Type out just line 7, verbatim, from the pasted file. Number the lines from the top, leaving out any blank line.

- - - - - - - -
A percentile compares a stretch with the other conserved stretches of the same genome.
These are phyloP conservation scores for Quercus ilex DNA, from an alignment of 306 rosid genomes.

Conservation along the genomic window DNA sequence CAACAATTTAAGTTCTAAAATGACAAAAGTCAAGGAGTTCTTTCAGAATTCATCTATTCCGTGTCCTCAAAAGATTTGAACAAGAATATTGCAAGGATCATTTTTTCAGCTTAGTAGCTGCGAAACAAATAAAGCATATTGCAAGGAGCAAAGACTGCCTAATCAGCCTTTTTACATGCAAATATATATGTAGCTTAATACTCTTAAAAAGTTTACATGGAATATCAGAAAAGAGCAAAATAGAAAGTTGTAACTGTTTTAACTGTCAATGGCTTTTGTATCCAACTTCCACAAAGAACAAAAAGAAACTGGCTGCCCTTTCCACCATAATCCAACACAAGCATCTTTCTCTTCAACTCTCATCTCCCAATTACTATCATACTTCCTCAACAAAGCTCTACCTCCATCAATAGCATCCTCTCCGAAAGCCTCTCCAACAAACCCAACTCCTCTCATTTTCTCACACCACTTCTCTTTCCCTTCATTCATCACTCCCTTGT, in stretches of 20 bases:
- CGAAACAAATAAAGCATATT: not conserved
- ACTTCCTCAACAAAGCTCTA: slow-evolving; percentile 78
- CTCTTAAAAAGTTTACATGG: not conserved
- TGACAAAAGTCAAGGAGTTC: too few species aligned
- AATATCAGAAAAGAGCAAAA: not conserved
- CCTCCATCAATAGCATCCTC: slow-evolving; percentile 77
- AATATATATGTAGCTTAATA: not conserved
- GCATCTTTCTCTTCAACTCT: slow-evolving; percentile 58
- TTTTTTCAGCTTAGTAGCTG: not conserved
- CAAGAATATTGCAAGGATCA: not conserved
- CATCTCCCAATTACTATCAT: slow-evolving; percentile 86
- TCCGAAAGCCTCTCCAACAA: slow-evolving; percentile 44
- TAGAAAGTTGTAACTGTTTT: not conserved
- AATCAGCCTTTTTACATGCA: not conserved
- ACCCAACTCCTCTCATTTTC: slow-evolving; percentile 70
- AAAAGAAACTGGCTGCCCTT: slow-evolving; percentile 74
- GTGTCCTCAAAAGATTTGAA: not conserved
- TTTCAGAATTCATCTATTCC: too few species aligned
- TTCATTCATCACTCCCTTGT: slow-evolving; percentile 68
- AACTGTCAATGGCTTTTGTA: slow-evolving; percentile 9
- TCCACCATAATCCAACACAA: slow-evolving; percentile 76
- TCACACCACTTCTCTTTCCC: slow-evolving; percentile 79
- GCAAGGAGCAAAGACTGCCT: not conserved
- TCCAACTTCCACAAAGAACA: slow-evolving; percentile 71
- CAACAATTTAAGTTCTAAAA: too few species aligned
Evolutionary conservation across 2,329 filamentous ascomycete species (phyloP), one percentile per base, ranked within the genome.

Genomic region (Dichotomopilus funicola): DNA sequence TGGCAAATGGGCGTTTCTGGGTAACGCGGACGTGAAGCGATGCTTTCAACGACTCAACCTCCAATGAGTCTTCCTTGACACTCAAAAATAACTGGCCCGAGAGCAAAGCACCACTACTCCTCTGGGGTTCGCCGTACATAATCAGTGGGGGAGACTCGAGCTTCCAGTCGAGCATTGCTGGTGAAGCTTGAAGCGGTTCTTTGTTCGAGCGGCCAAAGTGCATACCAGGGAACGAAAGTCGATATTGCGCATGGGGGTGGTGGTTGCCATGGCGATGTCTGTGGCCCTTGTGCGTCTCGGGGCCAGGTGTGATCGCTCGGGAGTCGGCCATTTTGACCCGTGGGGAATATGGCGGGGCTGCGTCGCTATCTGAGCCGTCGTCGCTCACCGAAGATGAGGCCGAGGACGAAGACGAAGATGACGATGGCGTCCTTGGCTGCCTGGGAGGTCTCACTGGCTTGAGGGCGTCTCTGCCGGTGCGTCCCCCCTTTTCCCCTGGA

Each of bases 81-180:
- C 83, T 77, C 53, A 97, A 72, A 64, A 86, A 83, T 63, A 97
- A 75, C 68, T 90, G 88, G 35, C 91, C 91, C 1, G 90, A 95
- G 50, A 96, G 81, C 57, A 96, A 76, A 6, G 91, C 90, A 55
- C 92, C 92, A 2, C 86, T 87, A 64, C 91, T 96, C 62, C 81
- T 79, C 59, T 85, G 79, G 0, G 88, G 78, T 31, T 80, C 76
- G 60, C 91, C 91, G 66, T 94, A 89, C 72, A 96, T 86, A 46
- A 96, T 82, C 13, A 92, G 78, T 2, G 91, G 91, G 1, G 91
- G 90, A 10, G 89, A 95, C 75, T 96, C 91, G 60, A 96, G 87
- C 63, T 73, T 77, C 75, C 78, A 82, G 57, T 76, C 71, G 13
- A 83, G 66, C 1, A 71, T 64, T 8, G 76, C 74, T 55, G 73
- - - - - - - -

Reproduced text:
- TGACAAAAGTCAAGGAGTTC: too few species aligned